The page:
How Long Does It Take For Paper To Decompose: 5 Reasons to Pack It Out

Why do we need to pack out our toilet paper when we go play outside? Isn’t it biodegradable? Can’t we just put it under a rock, and Mother Nature will take care of the rest?

Unfortunately, this is the all-too-common thought process from climbers, hikers, and outdoor adventurers that’s hurting our wild spaces.

Do i need to pack out my toilet paper 1

Rock climbing, backpacking, and hiking have completely blown up (with a mighty contribution from social media) immensely over the past few years.

People are looking to connect to something wild, something real, something beautiful— as they should for a well balanced and awesome life.

But how is this affecting our wild spaces?

One major difference I’ve seen on the trails and at my local crags compared to nearly 10 years ago when I first started playing outdoors, is the amount of toilet paper found outside.

To ensure long term sustainability for our public lands, packing out all toilet paper is a necessary practice so we can enjoy our wild spaces for generations to come.

Here are 5 reasons to pack out your toilet paper instead of burying it!

Toilet paper takes a long time to decompose.

Ideally, in the most perfect conditions, toilet paper will decompose in 1-3 years.

But in alpine areas, deserts, and wetlands, toilet paper takes a much longer time to break down.

Pack out your toilet paper in the desert

Here’s question for you: have you ever been stoked to finally find the perfect spot for your cathole, just to dig up someone’s old, used toilet paper?

With great regret, I can tell you that I have and it’s not fun.

Related Post: A Mostly Serious Guide for Women on How to Pee In The Wild

Outdoor spaces are becoming increasingly popular.

Within the last few years, outdoor adventure has become exponentially more popular and will only continue to grow.

Seriously, my local crags are poppin’ on the weekend!

Bouldering in bishop
Bouldering in Bishop. Photo courtesy of @faith.d.c

As a result, our pristine wild spaces including trails, state parks, national parks, local crags, and other public lands will be impacted greatly by the influx of people looking to get outside and connect with nature.

Related: #LoveYourCrag: 33 Ways Climbers Can Protect Their Crags and Planet

In reality, there are too many people playing outside and burying their toilet paper for this to be a sustainable outdoor practice.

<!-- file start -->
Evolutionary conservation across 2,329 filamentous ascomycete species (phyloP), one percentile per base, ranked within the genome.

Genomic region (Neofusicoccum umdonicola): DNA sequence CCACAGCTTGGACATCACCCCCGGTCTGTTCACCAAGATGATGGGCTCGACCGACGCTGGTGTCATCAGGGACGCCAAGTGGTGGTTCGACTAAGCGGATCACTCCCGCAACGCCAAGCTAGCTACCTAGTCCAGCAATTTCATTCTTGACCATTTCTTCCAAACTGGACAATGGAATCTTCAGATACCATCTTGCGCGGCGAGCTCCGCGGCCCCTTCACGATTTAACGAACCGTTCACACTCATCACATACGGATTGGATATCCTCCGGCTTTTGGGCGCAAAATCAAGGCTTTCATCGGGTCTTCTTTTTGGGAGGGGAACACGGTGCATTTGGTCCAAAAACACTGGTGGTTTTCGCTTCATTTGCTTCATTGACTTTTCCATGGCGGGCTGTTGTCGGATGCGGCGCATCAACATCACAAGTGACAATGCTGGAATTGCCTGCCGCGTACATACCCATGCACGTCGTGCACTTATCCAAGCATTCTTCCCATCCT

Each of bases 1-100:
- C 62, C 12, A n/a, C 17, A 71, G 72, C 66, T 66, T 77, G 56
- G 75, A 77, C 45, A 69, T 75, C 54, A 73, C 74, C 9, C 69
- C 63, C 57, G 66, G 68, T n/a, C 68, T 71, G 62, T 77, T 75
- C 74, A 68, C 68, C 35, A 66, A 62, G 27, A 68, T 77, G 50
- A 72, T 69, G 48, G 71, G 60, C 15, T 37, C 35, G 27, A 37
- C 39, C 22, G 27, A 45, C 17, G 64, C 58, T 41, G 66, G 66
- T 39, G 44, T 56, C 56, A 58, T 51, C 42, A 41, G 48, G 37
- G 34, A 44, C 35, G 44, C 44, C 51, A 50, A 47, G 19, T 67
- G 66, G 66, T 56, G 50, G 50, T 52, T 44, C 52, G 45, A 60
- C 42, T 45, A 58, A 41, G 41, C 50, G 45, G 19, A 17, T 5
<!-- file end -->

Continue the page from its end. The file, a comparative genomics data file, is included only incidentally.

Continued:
Not to mention, this way of thinking is outdated and ready for an upgrade.

Related Post: The Climber’s Pact: The 13 Promises Every Awesome Climber Should Make

Leaving behind trash effects wildlife.

Often times, animals will dig up your buried TP.

Leaving behind your TP not only exposes wildlife to bleach and other harmful chemicals, but disease carrying pathogens found in human feces like salmonella and E. coli.

A few weeks ago, I was climbing at a popular climbing crag in Southern California and I saw a squirrel run by with dirty toilet paper in its mouth.

How trash effects wildlife

Honestly, it broke my wilderness loving heart and made it difficult to enjoy the wild beauty of the outdoors knowing the impact my people were having on wild lands and all of its creatures.

Related: What are the Leave No Trace 7 Principles?

“The future of wildlife and the habitat that they depend on is in being destroyed. 
It is time to make nature and all the beauty living within it our priority.”

Paul Oxton

Toilet paper should not be burned.

Have you ever tried burning your TP before?

On my first ever backpacking trip, I tried burning my business paper and let me tell you—it’s messy, takes forever, and extremely frustrating when you can’t get your lighter to work properly in cold and windy weather conditions.

More importantly, it’s a direct threat to creating wildfires.

As a California native and lover, I urge you not to burn your toilet paper.

Burning toilet paper

Give back by packing out what you brought in.

Just like with everything else, pack it in, pack it out baby!

Wild spaces give us so much.

With this in mind, let’s give back to the beautiful outdoors by packing out all of our trash and starting conversations with our friends to do the same.

Related Post: How to Embrace Leave No Trace Principles When You Travel

Pro Tip: Reuse a sealable snack bag that you can’t see through to place your dirty TP in after taking care of business. For example, I’ll use the packaging of a finished bag of hemp seeds or trail mix. It’s safe from touching anything else in your bag and you don’t have to see it.

Pack out your toilet paper in joshua tree

Is packing out your TP convenient? Not in the least.

Is packing out your TP important? Extremely.

Let’s do better, my outdoor friends. I know we can!

Overall, practicing kind and responsible outdoor habits play a huge part in protecting outdoor spaces. 🌻

Pin For Later | 5 Reasons To Pack Out Your Toilet Paper

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